This is necessarily to say that the Bee Gees have deep roots in one of the most neglected areas of rock music, the popular romantic ballad. What is called rock and roll sprang not only from the blues, rhythm and blues, and country-western, but also from the American popular song. Even the early vocal groups mined this lode of mediocre material: "The Way You Look Tonight" by the Jaguars anticipates "Where or When" by Dion and the Belmonts in this respect.
often the adoption was not so direct, although (for instance) Bull-moose Jackson's early rhythm and blues recording "I Love You, Yes I Do" is clearly in the tradition of big band ballad vocals. This ballad tradition is not dead, even in rhythm and blues: James Brown has done several resurrections of "I Love You, Yes I do." The early interaction of American popular music with rhythm and blues and country-western produced unique conventions in both of these forms for the treatment of the romantic ballad. Thus rock and roll even at its inception could draw on "impure" romantic ballad traditions in both rhythm and blues and country-western.
But in some cases the link of rock with the American popular song was more direct. Paul Anka is really unthinkable without a tradition of Johnny Rays before him, and the later Platters essentially formed a symbiotic relationship with the American romantic ballad mediated by rhythm and blues. Out of all this attention several definite, definable rock traditions of the romantic ballad arose with their own specific conventions.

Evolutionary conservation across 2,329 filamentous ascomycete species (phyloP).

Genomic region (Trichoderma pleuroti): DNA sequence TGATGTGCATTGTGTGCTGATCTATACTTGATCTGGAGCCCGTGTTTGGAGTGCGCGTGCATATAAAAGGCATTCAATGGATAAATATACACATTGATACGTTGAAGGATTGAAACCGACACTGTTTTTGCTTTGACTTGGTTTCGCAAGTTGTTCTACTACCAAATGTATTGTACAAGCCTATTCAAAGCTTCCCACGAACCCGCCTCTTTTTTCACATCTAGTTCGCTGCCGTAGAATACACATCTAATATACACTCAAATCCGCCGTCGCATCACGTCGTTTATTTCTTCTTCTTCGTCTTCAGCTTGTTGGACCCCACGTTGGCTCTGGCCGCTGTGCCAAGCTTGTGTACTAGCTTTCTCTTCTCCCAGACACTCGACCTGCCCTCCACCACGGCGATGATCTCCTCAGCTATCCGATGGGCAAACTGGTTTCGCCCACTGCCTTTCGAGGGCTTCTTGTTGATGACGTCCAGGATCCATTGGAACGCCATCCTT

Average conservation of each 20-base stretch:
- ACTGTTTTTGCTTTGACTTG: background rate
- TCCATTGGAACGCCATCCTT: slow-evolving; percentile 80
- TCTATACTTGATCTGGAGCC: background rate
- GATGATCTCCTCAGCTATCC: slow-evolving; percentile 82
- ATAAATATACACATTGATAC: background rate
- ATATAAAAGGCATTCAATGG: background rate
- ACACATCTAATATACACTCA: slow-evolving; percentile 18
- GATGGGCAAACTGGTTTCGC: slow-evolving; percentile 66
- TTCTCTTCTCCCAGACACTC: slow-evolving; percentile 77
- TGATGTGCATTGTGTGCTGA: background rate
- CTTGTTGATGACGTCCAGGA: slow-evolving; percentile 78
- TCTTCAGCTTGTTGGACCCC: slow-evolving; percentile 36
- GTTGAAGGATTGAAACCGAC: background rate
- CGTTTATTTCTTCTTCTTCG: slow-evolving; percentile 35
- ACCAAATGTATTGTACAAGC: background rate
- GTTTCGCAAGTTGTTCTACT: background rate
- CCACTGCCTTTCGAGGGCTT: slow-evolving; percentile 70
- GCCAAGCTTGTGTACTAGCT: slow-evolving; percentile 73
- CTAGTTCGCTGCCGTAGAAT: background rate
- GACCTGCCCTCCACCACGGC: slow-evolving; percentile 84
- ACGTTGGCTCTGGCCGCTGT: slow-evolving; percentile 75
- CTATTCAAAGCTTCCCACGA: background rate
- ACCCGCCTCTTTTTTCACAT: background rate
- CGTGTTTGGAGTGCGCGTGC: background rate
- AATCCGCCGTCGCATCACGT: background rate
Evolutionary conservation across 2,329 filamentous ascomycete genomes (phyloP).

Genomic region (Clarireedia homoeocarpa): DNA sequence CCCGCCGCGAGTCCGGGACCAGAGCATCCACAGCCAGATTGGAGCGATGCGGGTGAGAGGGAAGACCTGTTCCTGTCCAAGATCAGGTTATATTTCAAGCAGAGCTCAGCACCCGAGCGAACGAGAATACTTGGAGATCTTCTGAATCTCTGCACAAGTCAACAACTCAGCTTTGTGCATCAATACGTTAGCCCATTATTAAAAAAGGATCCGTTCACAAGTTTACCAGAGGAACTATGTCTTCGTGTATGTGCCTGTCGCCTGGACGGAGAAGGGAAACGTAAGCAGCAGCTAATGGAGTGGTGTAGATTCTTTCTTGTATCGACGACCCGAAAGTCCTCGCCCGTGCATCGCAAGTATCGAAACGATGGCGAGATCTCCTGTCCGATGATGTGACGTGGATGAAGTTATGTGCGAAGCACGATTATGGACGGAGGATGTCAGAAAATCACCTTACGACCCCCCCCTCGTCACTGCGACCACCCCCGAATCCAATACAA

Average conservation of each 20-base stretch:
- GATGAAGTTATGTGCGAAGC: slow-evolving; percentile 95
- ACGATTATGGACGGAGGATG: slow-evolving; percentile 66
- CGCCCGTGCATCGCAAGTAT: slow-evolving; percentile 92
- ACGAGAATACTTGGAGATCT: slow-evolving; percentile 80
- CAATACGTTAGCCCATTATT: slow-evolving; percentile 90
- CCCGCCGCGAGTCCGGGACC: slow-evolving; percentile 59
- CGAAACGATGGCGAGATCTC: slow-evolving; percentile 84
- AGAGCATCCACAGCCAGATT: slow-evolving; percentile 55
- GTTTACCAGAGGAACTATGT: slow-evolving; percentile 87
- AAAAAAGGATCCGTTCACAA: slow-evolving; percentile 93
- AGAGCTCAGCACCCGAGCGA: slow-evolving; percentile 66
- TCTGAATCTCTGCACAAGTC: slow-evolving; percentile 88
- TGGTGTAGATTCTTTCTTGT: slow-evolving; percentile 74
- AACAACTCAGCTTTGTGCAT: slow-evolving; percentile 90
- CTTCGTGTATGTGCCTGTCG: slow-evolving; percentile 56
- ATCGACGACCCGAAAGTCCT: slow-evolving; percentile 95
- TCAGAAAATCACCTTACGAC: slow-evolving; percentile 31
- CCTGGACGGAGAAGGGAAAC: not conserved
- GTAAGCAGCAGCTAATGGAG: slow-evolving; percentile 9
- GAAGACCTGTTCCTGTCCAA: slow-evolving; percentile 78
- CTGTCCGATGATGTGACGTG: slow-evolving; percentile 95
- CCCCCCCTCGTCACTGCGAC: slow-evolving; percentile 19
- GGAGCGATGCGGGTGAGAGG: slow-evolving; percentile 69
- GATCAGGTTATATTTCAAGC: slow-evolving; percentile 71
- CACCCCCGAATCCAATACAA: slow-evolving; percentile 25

So there we have the Bee Gees: banal, graceless, trite, let us add melodramatic. And let us also add that this is all in one of rock's oldest and strongest traditions. Finally let it be said that in their chosen area, with the romantic ballad set of conventions, the Bee Gees are impressive masters of their heritage. Hell-bent on sounding pretty, defiantly reactionary and out no doubt for the bread and popular air-play, the Bee Gees have their game down very well. The crude essentials are there even on the first Bee Gees big hit in Australia, "Spicks and Specks."
But we are still missing an essential component of the Bee Gees, namely that they are a British group, a commercial wake for the middle Beatles. An analogy may be permissible here: the Bee Gees are to the Beatles as Cliff Richards was to Elvis Presley; if the Righteous Brothers embodied virtuoso codification of the rhythm and blues set of conventions, the Bee Gees embody the virtuoso codification of the British group set of conventions.
In this regard, listen to "Playtown," "Big Chance," and "Tint of Blue" on Rare Precious & Beautiful, a new reissue of early Bee Gees material recorded in Australia. On this reissue we can hear the developing Bee Gees: only a few ballads ("Jingle Jangle" in particular), a lot of British group imitation. It's al